[wg-camlp4] Time for a summary?

Alain Frisch alain.frisch at lexifi.com
Thu Feb 7 10:09:29 GMT 2013

On 02/06/2013 07:48 PM, Hongbo Zhang wrote:
>     Some arguments why Fan is a better candidate than ppx
>     1. Fan is much much faster than P4 (10~20 times)

This is great, in particular because it illustrates a vastly simplified 
bootstrapping procedure of Fan compared to Camlp4.  But this does not 
bring much to the comparison with ppx.

"-ppx" on its own is even faster to build, since there is nothing to 
build (it is just a command-line flag, in the same way as "-pp" on which 
Fan relies, I guess).

>     2. Fan does not require any compiler change, easy to distribute, on
> the contrary the pervasive change to compiler is close to kill P4, Fan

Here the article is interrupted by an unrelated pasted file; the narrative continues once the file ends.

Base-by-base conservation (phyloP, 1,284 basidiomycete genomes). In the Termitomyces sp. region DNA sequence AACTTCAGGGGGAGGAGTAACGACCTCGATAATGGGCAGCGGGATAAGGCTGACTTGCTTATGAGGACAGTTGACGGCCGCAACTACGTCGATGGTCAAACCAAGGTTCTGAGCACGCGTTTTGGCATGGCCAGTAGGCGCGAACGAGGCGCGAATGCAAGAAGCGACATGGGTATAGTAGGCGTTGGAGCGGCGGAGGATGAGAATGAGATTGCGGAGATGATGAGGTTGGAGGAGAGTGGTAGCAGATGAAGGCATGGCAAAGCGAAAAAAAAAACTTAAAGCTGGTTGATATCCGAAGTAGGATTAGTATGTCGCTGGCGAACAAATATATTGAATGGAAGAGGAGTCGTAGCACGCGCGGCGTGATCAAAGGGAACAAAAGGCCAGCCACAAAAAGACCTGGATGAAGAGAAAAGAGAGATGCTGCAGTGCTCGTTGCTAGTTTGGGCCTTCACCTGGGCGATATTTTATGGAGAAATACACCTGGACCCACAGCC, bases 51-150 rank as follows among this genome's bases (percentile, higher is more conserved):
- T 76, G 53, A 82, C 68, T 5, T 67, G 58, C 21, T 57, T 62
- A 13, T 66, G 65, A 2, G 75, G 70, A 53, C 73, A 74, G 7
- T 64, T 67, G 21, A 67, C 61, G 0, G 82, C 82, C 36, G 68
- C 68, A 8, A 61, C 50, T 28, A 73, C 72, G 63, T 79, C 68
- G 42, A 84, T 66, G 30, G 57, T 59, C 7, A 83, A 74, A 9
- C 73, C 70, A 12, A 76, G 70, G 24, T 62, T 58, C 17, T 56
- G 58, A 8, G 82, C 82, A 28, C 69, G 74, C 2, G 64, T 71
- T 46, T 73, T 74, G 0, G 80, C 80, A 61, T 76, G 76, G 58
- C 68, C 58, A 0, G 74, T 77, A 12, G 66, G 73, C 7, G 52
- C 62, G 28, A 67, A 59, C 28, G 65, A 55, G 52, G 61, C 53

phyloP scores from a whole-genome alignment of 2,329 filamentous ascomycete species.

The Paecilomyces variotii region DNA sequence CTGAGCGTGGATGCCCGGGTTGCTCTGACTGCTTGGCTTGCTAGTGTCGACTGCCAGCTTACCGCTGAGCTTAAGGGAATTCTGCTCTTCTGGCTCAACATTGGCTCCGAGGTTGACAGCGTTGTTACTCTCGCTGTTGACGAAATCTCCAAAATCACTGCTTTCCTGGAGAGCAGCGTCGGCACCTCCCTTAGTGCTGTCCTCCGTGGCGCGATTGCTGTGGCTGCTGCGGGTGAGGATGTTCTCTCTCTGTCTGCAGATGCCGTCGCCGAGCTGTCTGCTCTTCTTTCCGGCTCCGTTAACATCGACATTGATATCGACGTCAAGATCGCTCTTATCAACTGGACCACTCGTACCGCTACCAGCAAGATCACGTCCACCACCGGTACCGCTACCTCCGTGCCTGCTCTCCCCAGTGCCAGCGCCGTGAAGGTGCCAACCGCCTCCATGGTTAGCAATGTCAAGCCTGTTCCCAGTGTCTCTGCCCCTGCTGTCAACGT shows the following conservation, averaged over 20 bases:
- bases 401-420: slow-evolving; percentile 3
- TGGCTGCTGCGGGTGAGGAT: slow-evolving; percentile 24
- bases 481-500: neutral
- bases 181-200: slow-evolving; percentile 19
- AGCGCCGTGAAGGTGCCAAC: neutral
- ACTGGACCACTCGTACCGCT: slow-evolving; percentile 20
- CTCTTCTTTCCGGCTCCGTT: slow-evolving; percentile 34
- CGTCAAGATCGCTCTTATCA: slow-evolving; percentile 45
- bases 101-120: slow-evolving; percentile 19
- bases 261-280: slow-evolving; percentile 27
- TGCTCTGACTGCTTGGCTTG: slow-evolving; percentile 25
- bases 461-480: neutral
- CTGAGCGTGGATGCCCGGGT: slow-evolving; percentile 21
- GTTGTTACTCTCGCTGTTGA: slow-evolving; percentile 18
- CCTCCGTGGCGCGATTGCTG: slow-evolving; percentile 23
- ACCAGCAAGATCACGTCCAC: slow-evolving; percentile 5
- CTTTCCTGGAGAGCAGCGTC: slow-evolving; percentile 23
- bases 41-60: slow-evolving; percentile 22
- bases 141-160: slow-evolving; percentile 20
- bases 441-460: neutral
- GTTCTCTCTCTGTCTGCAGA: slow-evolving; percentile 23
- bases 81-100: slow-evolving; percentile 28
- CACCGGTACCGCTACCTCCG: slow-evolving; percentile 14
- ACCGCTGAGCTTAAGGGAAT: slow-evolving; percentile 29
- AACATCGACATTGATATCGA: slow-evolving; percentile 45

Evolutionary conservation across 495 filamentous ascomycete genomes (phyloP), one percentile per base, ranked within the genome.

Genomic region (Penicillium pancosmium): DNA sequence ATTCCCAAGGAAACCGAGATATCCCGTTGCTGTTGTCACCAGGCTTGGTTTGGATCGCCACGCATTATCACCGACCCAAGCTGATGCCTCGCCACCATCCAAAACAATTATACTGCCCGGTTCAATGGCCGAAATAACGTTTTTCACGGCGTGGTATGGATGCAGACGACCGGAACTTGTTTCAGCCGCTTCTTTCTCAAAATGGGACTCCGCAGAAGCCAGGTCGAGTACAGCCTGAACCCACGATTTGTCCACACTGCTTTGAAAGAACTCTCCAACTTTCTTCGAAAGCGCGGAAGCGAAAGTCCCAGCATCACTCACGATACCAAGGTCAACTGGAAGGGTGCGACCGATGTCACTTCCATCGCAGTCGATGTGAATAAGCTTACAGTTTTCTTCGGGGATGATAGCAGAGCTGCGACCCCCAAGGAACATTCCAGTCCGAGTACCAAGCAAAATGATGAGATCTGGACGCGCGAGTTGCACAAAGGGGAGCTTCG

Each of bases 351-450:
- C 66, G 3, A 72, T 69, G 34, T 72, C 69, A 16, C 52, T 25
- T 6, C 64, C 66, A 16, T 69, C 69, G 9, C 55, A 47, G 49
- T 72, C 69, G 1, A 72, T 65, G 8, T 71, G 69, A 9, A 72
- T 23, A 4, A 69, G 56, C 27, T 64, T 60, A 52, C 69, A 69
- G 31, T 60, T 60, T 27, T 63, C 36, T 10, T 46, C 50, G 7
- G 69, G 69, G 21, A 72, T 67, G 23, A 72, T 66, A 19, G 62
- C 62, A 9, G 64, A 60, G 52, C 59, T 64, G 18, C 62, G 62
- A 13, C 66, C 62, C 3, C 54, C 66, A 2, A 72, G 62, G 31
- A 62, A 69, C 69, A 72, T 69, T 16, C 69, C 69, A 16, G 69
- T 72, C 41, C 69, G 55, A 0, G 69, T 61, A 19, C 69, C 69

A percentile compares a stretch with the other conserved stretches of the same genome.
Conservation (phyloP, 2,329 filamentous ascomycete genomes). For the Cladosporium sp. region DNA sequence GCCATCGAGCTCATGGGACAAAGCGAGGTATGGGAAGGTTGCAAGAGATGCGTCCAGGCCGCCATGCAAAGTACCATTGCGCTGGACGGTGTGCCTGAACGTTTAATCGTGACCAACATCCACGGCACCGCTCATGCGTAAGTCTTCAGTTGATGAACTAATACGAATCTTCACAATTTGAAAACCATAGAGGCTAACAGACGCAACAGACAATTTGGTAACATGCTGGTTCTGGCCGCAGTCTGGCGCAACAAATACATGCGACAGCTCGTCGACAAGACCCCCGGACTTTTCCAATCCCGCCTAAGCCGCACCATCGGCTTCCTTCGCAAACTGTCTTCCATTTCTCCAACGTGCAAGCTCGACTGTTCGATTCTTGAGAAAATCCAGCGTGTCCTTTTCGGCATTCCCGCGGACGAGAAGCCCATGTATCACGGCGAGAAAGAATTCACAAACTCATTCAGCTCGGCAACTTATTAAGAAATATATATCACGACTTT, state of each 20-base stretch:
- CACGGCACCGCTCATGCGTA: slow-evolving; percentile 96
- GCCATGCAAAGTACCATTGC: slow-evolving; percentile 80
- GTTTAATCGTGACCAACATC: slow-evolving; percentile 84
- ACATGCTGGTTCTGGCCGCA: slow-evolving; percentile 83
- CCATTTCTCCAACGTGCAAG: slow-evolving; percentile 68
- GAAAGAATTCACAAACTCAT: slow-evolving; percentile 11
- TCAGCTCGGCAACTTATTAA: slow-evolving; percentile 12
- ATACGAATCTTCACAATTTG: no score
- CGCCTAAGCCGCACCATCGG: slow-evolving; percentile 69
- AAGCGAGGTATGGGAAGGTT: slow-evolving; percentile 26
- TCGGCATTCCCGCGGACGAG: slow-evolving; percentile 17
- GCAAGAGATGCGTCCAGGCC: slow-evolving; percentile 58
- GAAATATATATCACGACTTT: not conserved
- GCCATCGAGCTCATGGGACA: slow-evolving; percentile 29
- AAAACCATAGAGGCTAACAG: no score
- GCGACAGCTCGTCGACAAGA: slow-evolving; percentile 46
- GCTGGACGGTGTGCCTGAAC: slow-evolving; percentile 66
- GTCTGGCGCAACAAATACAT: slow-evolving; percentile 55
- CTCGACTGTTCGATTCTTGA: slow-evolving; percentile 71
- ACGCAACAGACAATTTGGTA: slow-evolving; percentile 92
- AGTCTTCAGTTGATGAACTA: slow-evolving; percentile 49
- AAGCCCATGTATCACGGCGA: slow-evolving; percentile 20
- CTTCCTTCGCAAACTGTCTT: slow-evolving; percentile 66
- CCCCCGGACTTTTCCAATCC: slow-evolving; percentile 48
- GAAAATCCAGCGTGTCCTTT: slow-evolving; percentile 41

> or any other advanced external tools

ppx is already part of the development version and required minimal 
changes.  We are also discussing the addition of a few syntactic 
constructs which will only impact the definition of Parsetree and the 
official parser.  This cannot really be considered as a "pervasive 
change" to the compiler.

Can you elaborate on why you think this would kill Camlp4 or Fan?  I 
know from experience that Camlp4 is quite tedious to update when the 
concrete syntax of OCaml changes, but I'm sure someone will manage to 
update Camlp4/Fan definition of OCaml's AST and the associate parsers.

-ppx is compatible with pre-processors implemented with -pp 
(Camlp4/Fan), as long as those pre-processors can understand the new 
syntactic constructs and pass them back to OCaml.

 > unlike P4, it will
 > not inhibit OCaml's compiler's progress.

Your point above illustrates that it is not that simple: a simple